Moving Back Into the Office?
Every day, you wake up, roll out of bed, and make your way to your makeshift home office on the kitchen table—a place where you’ll be spending most of your waking hours until nighttime. Sound like your situation a year ago?
Working from home was one of the craziest changes we had seen in the workplace due to the pandemic. According to Owl Labs’ survey, 92% of those surveyed worked from home at least once since 2020. Now that the pandemic is slowing down, some workers are transitioning back to the office after working from home for the last year. If you are reading this article, I am sure you have some experience working remotely and transitioning back to working at the office. If not, we are here to help you make the transition easier.
As of March 2022, only around 16% of companies are still offering fully remote work, down from 70% just two years ago. If you haven’t moved back to the office yet, how do you feel about the change?
After more than a year of remote work for some individuals, many have mixed feelings about their employers reopening their offices. Some relish the idea of collaborating with colleagues in-person and swapping their makeshift home office on their kitchen table for a dedicated workspace. Others are considering leaving their current employers because they believe they do their best work from coffee shops or their living room.
Experts have said that there are certain comforts that remote work brings that can’t be replicated in an office, but that employees will be most successful if they take a proactive approach to the change—one that includes moving back at the office.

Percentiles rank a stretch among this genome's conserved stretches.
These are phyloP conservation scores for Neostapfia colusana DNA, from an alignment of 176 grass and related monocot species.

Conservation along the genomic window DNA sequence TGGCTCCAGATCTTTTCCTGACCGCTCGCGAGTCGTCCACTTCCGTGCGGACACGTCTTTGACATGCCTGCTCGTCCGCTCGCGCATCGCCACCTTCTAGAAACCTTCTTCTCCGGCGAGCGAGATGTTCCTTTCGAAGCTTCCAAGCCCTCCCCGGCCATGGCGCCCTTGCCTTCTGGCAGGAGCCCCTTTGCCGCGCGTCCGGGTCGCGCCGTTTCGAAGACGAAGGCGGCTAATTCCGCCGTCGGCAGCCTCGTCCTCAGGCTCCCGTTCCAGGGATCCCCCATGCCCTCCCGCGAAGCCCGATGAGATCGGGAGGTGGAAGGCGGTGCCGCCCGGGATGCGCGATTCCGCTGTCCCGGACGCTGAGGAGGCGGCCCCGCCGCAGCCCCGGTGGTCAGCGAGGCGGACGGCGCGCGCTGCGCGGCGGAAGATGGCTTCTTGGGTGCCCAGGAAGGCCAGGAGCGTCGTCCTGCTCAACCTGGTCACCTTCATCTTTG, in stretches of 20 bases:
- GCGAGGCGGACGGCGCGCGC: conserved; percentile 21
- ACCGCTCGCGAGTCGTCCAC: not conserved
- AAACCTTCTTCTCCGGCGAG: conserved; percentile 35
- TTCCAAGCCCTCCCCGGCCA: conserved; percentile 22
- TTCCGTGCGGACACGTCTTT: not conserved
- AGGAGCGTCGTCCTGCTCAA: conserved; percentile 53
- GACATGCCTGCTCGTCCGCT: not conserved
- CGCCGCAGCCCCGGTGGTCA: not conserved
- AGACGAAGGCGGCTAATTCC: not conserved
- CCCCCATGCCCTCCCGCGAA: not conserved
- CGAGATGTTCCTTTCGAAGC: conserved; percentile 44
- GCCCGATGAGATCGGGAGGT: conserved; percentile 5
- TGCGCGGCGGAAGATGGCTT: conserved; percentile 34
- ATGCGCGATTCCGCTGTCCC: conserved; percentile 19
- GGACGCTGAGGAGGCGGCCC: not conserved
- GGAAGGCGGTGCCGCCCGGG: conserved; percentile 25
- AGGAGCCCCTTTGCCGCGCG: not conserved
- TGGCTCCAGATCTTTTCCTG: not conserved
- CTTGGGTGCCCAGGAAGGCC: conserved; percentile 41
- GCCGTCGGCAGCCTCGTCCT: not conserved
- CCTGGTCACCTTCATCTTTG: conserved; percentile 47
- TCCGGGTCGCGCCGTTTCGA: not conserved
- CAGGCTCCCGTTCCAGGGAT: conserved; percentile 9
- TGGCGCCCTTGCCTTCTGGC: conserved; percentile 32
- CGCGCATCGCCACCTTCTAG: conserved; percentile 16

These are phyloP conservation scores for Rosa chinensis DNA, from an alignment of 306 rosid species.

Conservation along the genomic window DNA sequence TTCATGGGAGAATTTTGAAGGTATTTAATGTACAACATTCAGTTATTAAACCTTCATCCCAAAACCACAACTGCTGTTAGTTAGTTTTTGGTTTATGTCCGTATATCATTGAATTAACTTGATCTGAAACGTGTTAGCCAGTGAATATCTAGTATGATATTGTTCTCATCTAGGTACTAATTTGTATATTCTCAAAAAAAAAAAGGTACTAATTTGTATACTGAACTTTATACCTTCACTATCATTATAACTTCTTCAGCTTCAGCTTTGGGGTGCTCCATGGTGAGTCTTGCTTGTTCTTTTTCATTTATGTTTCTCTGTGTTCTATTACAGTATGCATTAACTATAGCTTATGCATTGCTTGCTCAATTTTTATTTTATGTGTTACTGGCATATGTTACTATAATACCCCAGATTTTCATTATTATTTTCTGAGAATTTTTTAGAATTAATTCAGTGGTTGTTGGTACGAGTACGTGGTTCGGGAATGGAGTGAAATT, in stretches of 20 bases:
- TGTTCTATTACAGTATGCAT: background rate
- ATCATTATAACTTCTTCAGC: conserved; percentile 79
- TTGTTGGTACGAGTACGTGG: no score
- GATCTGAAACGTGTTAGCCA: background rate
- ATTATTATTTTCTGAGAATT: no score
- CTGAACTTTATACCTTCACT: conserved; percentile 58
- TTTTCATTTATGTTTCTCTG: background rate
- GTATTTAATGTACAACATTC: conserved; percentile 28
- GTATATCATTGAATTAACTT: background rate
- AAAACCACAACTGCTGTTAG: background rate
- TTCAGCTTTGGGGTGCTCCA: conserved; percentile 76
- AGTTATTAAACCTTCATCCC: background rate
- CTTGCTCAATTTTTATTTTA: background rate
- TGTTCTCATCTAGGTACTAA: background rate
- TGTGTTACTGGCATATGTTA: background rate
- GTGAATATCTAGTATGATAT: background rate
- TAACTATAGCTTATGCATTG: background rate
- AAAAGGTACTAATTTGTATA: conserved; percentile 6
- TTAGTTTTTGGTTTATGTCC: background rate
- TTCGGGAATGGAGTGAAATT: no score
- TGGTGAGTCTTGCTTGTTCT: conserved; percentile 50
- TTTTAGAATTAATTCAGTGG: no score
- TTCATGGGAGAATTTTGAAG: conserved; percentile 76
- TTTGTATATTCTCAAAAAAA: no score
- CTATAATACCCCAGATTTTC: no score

Making the Switch from WFH to Office
Many workers whose’s jobs require them in-person are already back working in the traditional setting (i.e., waitresses, cooks, car salesmen). For others, taking back their old offices will be bittersweet—and worker success will depend on how well they adjust back into that environment.
Whether you’re going back to work full time or just a few days each week, the disruption to your routine might be stressful. We all thought remote work was the new normal, but many of us now know that is not the case. You’ll suddenly be dealing with many more individuals than usual, and you’ll almost certainly need to rearrange your schedule to allow for transit. How can you decrease the tension with this shift in your job?
Start by focusing on the advantages of returning to the workplace. Giving up the flexibility and ease of working from home will be challenging, but there are several advantages to transitioning back to the office after working from home.
The advantages could include strengthening social connections, reduced distractions that limit your productivity, and a more apparent distinction between work and home life.
Also, if you are open to moving back to the office, many employers will come to respect you as it shows your commitment to your work and your ability to be flexible in any situation.
Even if your remote job involved sitting in front of a computer all day, spending 8 hours back at your desk will feel like punishment. It would help if you had time to adjust to this pace again before diving back into the thick of things.